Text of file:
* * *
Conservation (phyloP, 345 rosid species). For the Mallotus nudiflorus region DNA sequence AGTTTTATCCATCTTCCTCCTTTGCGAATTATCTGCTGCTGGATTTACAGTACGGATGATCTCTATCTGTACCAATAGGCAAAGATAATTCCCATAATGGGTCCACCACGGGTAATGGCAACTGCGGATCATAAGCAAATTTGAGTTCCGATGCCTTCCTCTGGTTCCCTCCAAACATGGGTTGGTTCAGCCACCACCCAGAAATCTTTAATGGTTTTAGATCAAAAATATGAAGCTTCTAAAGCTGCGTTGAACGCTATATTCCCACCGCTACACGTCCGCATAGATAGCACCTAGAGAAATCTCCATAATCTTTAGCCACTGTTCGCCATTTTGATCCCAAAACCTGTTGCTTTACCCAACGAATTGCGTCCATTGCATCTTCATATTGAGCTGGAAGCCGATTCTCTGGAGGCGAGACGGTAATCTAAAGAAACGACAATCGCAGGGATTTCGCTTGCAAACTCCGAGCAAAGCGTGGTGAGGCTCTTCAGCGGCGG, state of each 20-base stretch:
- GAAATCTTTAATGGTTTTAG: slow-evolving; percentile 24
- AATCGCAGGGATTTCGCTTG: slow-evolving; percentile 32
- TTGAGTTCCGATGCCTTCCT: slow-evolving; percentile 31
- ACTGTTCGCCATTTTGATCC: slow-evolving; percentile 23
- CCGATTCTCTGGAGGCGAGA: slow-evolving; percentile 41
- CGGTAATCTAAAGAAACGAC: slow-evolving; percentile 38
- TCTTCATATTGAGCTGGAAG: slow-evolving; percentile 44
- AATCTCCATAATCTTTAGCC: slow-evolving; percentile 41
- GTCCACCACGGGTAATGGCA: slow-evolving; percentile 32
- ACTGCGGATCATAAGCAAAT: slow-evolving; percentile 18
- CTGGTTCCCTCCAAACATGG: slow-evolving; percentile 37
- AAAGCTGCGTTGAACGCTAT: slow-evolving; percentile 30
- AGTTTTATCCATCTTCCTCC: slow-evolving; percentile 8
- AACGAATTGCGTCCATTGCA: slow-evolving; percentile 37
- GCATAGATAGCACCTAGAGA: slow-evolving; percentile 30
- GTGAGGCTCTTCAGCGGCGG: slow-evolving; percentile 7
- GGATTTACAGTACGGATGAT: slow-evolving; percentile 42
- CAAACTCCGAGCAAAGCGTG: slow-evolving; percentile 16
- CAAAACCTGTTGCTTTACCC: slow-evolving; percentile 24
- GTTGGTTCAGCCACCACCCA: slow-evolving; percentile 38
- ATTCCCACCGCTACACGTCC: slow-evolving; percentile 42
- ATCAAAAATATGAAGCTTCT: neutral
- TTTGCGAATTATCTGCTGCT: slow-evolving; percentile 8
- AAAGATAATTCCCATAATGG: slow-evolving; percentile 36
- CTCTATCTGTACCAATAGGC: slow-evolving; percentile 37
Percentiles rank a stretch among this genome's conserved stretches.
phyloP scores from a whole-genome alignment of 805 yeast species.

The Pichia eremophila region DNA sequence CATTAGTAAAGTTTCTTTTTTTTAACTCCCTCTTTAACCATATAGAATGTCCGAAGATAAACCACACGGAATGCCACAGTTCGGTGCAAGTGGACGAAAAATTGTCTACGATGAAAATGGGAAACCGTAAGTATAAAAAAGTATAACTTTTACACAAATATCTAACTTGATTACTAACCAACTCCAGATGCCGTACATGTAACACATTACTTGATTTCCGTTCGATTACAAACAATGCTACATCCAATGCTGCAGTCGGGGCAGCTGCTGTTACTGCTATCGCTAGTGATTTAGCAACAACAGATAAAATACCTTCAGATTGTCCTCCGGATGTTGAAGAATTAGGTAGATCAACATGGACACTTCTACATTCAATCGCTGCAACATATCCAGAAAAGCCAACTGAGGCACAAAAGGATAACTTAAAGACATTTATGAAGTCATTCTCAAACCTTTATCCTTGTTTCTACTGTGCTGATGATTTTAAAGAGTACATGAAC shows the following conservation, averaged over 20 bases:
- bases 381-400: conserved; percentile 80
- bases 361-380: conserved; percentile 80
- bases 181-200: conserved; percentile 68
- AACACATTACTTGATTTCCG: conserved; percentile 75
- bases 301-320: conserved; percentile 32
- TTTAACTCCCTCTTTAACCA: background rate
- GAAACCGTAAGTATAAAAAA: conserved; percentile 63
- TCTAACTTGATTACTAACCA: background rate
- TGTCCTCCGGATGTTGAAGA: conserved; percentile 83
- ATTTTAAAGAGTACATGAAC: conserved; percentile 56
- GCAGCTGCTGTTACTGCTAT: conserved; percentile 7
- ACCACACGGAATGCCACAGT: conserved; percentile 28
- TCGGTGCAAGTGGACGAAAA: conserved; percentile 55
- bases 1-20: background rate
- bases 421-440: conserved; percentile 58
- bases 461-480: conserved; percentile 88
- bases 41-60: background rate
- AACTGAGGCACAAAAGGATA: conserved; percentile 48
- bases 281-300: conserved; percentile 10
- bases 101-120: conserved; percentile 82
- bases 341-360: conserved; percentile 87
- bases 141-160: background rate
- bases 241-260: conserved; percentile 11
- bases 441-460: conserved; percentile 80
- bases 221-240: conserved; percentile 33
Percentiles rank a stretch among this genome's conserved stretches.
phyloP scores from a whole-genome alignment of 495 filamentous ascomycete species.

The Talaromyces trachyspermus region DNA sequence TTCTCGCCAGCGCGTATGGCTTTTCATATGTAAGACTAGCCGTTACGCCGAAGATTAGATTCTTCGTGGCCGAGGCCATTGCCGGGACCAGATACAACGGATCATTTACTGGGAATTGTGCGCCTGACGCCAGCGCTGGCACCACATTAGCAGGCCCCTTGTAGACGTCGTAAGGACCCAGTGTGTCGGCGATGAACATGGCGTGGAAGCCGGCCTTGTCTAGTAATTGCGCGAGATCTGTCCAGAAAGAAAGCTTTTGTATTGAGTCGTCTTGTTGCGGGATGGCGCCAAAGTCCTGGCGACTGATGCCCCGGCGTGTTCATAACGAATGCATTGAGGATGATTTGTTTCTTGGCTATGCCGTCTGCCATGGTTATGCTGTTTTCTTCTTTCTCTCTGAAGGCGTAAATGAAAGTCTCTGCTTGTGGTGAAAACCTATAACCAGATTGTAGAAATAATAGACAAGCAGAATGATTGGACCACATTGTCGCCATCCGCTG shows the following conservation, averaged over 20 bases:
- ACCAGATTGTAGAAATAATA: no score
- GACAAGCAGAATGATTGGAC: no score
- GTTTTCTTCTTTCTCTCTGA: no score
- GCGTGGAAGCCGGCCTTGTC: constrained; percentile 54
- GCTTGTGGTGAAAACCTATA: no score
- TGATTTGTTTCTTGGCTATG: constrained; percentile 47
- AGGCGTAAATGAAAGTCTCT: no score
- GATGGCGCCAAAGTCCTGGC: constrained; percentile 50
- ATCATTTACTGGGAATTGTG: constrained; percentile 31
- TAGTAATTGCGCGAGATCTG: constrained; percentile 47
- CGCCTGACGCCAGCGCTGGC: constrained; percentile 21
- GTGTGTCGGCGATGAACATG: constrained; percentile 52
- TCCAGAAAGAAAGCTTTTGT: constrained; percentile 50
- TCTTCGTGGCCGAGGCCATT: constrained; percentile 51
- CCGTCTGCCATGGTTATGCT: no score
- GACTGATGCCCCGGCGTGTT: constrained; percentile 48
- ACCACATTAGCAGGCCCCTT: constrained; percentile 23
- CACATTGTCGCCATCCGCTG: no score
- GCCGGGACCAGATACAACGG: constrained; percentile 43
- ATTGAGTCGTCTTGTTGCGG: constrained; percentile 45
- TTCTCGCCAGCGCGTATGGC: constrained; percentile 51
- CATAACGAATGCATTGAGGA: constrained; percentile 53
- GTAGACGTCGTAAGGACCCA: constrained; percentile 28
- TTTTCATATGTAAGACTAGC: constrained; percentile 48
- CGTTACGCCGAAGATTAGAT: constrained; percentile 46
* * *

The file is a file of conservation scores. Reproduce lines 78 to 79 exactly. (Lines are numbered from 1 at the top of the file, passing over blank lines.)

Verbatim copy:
- TTCTCGCCAGCGCGTATGGC: constrained; percentile 51
- CATAACGAATGCATTGAGGA: constrained; percentile 53